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1. Modern Cairo

2. The National Museum

3. al-Azhar Mosque

4. Old Cairo

5. Hanging church

6. Coptic museum

7. Coptic churches

8. The synagogue

9. Fustat

10. Mosque of Amr

11. Ibn Tulun Mosque

12. Khan el-Khalili

13. The Citadel

14. Muhammad Ali Mosque

15. Sultan al-Nasir Mosque

16. Suleyman Pasha Mosque

17. The bloody museums

18. Panorama of Cairo


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Modern Cairo

National Museum

al-Azhar mosque

Old Cairo

Hanging church

Coptic museum

The churches

The synagogue


Mosque of Amr

Ibn Tulun Mosque

Khan el-Khalili

The Citadel



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Coptic museum

Cairo, Egypt: Coptic museum

The interior of the museum is worth attention, too. Especially the ceilings offer great cratsmanship. This is room 9.

Cairo, Egypt: Coptic museum

From the selection of scriptures found at Nag Hammadi in 1947.

Cairo, Egypt: Coptic museum

A 4th century funerary stele made from limestone.

With most of the ancient churches of Egypt destroyed or rebuilt, the Coptic Museum is the only chance to see this part of both Egypt's and Christianity's history. Nowhere else will you find as much and important of Coptic art. The museum has 16,000 pieces, but parts were closed following the 1992 earthquake.
One thing to beware when visiting the museum is the many examples of amalgamation of ideas, artistry and religion with the introduction of Christianity in the Egypt of Isis, Re and Horus. Many artefacts shows how old representation techniques were used by the first Christians. Examples of this is how the ankh-symbol (like a cross with a loop on top) was reworked into a Christian cross (room 2), how Mary with a sucking infant Jesus was shaped after the prototype of Isis breastfeeding Horus (room 6) and how crosses and Horus hawks were put together on a basket-weave capital (room 2).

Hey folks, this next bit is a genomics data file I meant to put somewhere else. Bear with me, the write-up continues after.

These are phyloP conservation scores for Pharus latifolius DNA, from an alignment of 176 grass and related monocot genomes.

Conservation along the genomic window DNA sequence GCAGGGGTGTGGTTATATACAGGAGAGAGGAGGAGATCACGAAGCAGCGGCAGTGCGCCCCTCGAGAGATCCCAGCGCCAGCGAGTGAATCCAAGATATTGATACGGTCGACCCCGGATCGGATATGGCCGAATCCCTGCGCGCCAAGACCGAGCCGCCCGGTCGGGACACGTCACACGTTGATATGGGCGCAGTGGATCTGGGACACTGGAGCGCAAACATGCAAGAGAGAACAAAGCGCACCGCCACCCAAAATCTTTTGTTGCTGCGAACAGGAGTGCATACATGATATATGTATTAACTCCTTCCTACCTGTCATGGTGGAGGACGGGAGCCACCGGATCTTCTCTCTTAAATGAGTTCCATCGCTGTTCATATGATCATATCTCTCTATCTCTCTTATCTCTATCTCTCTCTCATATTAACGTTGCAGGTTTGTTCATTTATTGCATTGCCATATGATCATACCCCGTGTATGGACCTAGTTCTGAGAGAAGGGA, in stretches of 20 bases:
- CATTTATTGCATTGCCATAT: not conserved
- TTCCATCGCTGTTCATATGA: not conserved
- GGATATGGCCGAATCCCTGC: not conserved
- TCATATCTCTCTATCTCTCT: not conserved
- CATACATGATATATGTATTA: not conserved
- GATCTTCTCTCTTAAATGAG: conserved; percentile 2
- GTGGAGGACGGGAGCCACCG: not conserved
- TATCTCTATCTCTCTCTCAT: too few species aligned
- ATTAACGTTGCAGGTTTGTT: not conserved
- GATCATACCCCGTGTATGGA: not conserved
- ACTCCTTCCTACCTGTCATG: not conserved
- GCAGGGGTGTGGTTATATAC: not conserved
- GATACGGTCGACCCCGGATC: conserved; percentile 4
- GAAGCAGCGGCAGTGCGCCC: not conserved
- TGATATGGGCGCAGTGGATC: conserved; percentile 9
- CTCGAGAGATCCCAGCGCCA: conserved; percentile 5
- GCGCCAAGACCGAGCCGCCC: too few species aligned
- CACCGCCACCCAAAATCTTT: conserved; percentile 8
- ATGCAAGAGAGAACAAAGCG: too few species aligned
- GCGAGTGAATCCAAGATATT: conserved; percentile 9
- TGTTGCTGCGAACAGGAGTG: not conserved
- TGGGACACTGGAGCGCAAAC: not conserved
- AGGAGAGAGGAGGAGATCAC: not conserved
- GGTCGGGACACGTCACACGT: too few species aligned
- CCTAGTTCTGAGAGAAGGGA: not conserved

Probably the nicest collection of Coptic art dates from between th 6th and the 9th centuries, and here the Bawit Monastery near Assyut has been the main contributor (room 3).
The most important part of the whole museum might appear modest without explanations: the collection of scripts. On the upper floor, you can see papyrus sheets of the Gnostic gospels found at Nag Hammadi in 1945 (room 10). In the same room, check out the Coptic Psalter, the oldest preserved codex in the world. It was found in the grave of a woman dying some time around 400.

The museum is open 9.00-17.00 daily, but during the month of Ramadan 9.00-15.00. Admission is EŁ16, students EŁ8. Photo permit is EŁ10, filming permit is EŁ100. Get there by taking the metro to Mari Girgis. It lies about 100 metres from the station.

By Tore Kjeilen